· "MElIIPHIS, May 28, 1877. "E. O. Kirk, Esq., New York-DEAR SIR: I wish you would advise with some legal friend in New York, or with some clear-headed business man, as to the propriety of putting the deed on record. I do not think it is to Anna's interests, as she is now situated. The youngest of the children will be of age in less than two years, and then it can be done, if thought 'best. You are aware that there was no marriage coutract with Col. Blount. I have received a very abusive letter from him. He seelllS to have taken offense at my requesting Anna to send me her direct address, as I wished to consult with her as to my answer to Gippie's bill in chancery about the Main street lot conveyed by you to Col. which is still in suit. I stated to Anna that I wanted to know her wishes and feelings, and not Col. Blount's; that he could be consulted on law points involved, but not otherwise. You know, and Col. Blount knows, that my appointment as trustee was to stand between her and her first husband; and, if so, certainly as to the second husband; and that it was my duty to make all my communications as trustee to her in person. or, if by letter, in such mode as would be sure to reach her, and not her husband. I know that this was my duty, as it is yours. Col. Blount is not a proper adviser for either you or me. He is anxious to get hold of this trust fund, and is in a position to improperly influence Anna. There are several reasons why this deed should not go on record, and not a single one Why it should. Anna will tell you that I have never failed to pay her the interest quarterly in ad/vance. It is now paid up to first JUly, with $25 over, which I sent Christmas to Turner, and did not take out of the January or April remittance. There could not possibly be any investment on which interest has been and will he more promptly paid. If I paid over the money, it would have to be loaned out here on real estate, by the terms of the deed. It could not be loaned at more than legal interest, which is six per cent. No court here would permit it to be disturbed or changed so long as I was willing to keep it, because it could not be more safely invested, as you well know, and as has been shown by the prompt payment of interest in advance. I thinl, the friends you may consult with will agree with me, and you surely will, that nothing could be worse for Anna in her present situation than to part with this small but regular income for the comparatively trifling sum for which her life-inte1'est in it conld be sold, and which would be at once absorbed in paying Col. Blount's debts and expenses. Now, as long as this deed is kept off the records, Col. Blount finds difficulty in selling Anna's life-estate for what it might bring, and putting it in his pocket; and it is your duty and mine to render such a sale difficult, and even to regard Anna as improperly influenced if she shonld wish it. You surely agree with me in this. Your clear-headed friends will agree with me. You cannot doubt my friendship for Anna, and you know, or if you don't you can easily find out, that I am not getting six per cent. on my money, and I certainly would not keep this a day except on Anna's account. My keeping it has insured the re,qular payment of interest, and that with her was, and is, bread and meat, as she writes me. These are siJme of the reasons why the deed should not be recorded, which must govern you and me. If you will consider that this deed is the only evidence I have to the lot,-in fact, gives me my title,-you will see that I am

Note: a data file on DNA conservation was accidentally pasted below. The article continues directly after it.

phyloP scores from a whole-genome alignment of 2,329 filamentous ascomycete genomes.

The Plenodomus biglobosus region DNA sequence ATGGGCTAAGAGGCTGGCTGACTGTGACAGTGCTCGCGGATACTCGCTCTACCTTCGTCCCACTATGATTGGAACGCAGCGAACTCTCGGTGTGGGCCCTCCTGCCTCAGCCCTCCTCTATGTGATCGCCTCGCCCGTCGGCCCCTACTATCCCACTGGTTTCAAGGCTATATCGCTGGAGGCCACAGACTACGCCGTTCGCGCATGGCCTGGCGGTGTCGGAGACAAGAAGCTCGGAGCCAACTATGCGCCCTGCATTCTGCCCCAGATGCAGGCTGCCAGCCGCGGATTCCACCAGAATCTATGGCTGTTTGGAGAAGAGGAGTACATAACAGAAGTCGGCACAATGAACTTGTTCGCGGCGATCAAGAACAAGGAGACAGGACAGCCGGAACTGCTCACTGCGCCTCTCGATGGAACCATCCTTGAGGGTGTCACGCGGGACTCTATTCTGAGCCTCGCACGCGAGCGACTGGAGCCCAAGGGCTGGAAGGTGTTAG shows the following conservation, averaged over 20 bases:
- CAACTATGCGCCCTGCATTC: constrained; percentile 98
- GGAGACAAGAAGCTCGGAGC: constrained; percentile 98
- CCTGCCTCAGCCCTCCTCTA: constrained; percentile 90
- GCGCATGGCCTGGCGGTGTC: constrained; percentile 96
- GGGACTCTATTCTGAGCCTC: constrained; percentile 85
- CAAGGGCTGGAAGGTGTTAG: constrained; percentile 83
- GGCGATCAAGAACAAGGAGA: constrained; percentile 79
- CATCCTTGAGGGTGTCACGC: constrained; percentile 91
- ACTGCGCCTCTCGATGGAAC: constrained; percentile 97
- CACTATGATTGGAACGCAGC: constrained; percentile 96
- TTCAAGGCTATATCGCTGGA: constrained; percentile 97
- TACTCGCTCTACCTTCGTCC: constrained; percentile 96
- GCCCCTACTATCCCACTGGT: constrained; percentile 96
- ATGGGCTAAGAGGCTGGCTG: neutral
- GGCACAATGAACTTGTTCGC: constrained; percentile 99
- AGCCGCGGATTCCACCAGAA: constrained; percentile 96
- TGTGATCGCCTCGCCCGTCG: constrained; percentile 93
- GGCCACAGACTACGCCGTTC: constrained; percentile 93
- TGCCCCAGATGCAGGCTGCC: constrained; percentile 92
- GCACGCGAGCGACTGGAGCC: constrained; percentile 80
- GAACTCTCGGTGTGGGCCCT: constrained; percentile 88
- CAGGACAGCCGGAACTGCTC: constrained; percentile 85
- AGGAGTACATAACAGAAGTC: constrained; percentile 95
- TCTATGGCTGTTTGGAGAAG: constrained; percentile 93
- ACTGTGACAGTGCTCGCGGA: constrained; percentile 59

KIRK V. WILLIAMS.
the party to be anxious about the record of it, and that Anna's interest is not jeopardized in any way by not recording it. Col. Blount's sale of Anna's life-estate is made difficult; that is all. Now, Ed., I wish you to reconsider this matter; to look after Anna's interest; to understand that neither you nor I are to consult with Col. Blount, or be influenced by him; and write to me. And I wish you to consider this communication confidential so far as Col. monnt is concerned. He is out with me because I have baffled him. Don't write Anna what I have written. It is not necessary to write to Col. Blount, or to write to Anna what I have written. You can think for yourself. You are in fact bound as a trustee to do so. Consult with any of your friends, and see if all do not agree with methat, to protect Anna's interest, it is best this deed should not be recorded at present. "Yours, trUly, JOB. R. WILLIAMS."